JTA News



A Danish appellate court wants two right-wing extremists extradited to Germany. The men were arrested four months ago in an international police sting targeting the illegal music scene.

23/12/2008- Two men accused of being neo-Nazis lost a court battle to stay in Denmark. A Danish appellate court has ruled that the two men -- a 34-year-old German and a 33-year-old Dane -- must be extradited to Germany, DPA news agency reported. Both men deny the charges and have indicated they will appeal to Denmark's highest court in an attempt to stop their extradition. In Germany, the men face charges relating to belonging to a criminal organization and incitement of racism. The men, identified only as Flemming C. and Stephan G., were arrested in August north of Copenhagen in an international police effort to crack down on the far-right extremist music scene.

Police crack down on extremist music
The men, allegedly operators of the rightist music distributor Celtic Moon, reportedly produced as many as 100,000 illegal copies of music. German investigators say the two men are key figures in the far-right music scene and have links to leaders of the far-right National Democratic Party (NPD). The men were allegedly involved in financing, commissioning and distributing music deemed illegal because of its extremist content. German investigators say the pair has a partner in Australia, who allegedly copied the CDs and sent them to Denmark for distribution in Europe.
The Deutsche Welle



26/12/2008- Alois Mannichl's attacker confronted him on his doorstep. "Greetings from the national resistance," the man, described as a tall skinhead, reportedly told the police chief when he answered a knock at the door. "You leftist pig cop, you won't trample on the graves of our comrades any more." He then plunged a 12-centimetre knife into Mr Mannichl's chest, narrowly missing his heart and leaving him seriously injured. Mr Mannichl, the police chief in the southern German town of Passau, is known for being tough on extremists. In July, he ordered that the grave of a revered neo-Nazi be opened and an illegal swastika removed from the coffin. The brazen stabbing less than a fortnight ago has shocked Germany and sparked calls for the National Democratic Party, the backbone of the far right, to be banned. At the same time, experts warn the attack presages a new phase of violence as stable, relatively disciplined alliances among neo-Nazis collapse, leaving dangerous splinter groups. "I've had a feeling for about the last half a year that they were getting more aggressive," said Matthias Adrian, a former skinhead who now helps neo-Nazis quit the movement. "There's a part of the right-wing extremist scene that's had one foot on the gas and the other on the brake and now they think it's time to lose the brake."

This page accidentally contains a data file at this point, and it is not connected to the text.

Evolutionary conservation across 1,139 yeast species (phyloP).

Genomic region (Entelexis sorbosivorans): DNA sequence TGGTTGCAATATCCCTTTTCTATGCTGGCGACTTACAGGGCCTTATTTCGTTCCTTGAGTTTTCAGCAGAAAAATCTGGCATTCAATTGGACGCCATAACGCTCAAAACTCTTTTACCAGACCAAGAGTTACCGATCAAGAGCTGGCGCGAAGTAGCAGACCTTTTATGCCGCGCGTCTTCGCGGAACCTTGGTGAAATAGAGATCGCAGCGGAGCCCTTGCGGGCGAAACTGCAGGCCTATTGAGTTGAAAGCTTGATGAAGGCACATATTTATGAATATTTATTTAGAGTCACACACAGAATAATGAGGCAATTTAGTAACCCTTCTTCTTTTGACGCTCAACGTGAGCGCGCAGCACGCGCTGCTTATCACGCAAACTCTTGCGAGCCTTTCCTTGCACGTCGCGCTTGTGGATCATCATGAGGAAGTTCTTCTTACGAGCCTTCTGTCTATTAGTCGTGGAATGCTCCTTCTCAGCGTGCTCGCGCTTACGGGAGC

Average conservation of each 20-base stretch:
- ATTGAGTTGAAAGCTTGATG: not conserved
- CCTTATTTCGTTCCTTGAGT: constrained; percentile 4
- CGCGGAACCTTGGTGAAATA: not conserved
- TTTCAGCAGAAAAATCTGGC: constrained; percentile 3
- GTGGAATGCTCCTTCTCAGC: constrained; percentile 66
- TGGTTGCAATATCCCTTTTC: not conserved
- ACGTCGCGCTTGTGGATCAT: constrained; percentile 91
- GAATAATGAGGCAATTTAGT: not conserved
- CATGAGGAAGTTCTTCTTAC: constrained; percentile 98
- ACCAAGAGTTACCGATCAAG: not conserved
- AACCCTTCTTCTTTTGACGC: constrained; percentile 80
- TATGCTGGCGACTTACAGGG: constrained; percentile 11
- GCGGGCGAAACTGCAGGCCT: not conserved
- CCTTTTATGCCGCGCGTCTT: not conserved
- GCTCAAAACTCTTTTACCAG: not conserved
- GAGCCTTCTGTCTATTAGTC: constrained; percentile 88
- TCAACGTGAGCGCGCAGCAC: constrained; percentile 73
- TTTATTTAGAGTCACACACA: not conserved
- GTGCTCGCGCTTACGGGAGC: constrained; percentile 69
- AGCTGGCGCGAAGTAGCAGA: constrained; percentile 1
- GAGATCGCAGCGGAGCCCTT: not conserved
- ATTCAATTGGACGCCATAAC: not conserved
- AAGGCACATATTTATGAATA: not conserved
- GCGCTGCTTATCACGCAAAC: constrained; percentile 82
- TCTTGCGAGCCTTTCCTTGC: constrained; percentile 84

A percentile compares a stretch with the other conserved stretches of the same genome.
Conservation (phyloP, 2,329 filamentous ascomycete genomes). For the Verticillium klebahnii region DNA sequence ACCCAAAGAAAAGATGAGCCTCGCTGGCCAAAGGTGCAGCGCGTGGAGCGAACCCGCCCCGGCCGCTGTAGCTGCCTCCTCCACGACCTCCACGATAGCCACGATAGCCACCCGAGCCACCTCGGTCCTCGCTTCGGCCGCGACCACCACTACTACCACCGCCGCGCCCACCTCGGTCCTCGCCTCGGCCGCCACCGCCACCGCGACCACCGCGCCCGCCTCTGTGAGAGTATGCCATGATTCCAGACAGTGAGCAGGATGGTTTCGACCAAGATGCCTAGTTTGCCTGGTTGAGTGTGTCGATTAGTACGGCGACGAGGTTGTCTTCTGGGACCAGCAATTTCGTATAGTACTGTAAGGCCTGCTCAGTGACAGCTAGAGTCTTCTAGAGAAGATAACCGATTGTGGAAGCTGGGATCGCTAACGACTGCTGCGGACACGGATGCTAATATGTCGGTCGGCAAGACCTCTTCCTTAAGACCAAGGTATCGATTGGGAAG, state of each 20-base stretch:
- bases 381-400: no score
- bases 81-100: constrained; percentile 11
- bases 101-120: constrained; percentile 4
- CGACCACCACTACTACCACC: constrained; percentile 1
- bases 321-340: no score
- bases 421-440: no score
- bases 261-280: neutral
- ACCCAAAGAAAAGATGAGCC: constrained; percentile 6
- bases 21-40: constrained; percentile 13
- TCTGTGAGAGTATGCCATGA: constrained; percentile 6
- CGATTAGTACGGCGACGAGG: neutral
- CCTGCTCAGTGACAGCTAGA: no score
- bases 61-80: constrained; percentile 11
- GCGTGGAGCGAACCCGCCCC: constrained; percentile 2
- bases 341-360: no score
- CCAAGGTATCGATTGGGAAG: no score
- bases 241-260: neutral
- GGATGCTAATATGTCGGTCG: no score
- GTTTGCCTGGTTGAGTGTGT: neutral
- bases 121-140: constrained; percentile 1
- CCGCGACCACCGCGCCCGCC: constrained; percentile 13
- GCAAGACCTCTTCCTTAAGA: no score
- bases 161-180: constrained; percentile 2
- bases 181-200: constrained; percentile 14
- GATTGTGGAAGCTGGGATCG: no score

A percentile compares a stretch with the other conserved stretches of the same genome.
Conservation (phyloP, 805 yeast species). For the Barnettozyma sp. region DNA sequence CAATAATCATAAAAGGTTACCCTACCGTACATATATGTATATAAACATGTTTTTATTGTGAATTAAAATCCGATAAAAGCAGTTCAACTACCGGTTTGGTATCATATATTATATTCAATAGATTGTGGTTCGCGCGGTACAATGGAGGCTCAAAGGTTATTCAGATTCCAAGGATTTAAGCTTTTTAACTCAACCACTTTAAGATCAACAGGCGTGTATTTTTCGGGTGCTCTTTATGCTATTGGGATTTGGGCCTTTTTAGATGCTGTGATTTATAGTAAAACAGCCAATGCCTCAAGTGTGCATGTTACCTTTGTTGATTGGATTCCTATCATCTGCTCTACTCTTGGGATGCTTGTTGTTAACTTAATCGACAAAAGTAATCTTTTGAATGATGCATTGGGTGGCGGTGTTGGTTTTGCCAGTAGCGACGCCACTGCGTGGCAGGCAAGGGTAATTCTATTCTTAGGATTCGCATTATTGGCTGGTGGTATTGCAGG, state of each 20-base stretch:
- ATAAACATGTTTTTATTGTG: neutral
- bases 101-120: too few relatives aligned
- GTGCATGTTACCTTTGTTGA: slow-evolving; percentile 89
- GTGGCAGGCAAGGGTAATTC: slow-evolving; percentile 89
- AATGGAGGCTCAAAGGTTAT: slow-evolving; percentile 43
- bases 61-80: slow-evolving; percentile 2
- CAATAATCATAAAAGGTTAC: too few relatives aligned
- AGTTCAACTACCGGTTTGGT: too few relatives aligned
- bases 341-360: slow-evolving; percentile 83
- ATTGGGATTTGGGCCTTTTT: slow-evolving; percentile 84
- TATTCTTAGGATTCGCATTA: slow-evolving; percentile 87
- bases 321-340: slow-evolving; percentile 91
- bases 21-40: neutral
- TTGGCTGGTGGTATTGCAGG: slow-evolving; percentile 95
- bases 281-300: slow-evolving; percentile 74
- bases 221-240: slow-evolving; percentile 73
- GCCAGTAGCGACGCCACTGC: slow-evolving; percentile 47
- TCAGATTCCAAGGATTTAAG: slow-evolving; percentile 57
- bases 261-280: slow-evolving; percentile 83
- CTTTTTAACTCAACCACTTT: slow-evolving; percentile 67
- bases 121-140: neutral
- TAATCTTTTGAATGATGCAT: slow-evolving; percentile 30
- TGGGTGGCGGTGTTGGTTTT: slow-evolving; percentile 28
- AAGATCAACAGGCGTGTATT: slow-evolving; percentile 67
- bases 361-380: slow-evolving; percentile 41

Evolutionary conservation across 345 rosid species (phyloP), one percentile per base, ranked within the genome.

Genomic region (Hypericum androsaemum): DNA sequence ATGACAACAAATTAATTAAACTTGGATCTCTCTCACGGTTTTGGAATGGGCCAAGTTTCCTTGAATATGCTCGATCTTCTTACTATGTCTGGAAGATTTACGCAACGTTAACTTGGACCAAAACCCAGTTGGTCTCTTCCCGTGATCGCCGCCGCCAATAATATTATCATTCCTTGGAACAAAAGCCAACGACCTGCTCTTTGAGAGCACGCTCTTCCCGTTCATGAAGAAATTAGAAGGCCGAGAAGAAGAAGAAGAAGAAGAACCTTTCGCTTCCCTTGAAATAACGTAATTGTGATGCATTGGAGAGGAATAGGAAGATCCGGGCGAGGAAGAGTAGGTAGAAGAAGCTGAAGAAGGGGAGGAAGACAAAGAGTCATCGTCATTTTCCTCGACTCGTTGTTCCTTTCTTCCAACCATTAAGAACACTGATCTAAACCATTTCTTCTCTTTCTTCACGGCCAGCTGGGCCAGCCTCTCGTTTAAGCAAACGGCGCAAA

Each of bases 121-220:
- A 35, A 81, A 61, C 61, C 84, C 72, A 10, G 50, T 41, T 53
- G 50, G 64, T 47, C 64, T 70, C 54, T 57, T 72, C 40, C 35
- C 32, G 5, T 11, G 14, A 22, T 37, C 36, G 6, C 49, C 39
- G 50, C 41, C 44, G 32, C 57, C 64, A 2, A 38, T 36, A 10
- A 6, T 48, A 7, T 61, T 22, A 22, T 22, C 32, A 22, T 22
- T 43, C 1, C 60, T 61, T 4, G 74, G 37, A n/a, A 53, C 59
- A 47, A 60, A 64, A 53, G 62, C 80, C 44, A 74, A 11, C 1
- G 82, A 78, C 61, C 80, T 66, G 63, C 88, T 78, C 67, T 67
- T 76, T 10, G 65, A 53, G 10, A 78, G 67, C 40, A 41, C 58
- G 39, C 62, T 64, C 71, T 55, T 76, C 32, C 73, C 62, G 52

Serious right-wing crimes in Passau have more than doubled from 40 last year to 83 in 2008, according to the Bavarian Interior Ministry. Nationally, right-wing crimes have risen 9 per cent this year, police figures show. With Germany headed for its worst recession since the war, people are pondering how to tackle the ideology that haunts their nation. As a legitimate party with seats in state parliaments and federal funding, the NPD gives the far right much of its clout and even a veneer of respectability. Horst Seehofer, the conservative Premier of Bavaria, said in recent days he was working on a plan to bring Germany's 16 states together and ban the party. Foreign Minister Frank-Walter Steinmeier expressed his support, saying the Passau attack provided "new reasons for a ban". Even the cautious Chancellor Angela Merkel said the Government was considering ways to ban the party, but warned the legal grounds must be watertight. When her predecessor, Gerhard Schroeder, tried to ban the NPD in 2003, the case collapsed amid farce when the country's highest court discovered that some NPD members testifying against the party may have been spies for the intelligence services. NPD leader Udo Voigt hit back this week, saying the major parties were scared they would lose support to the far right in next year's elections.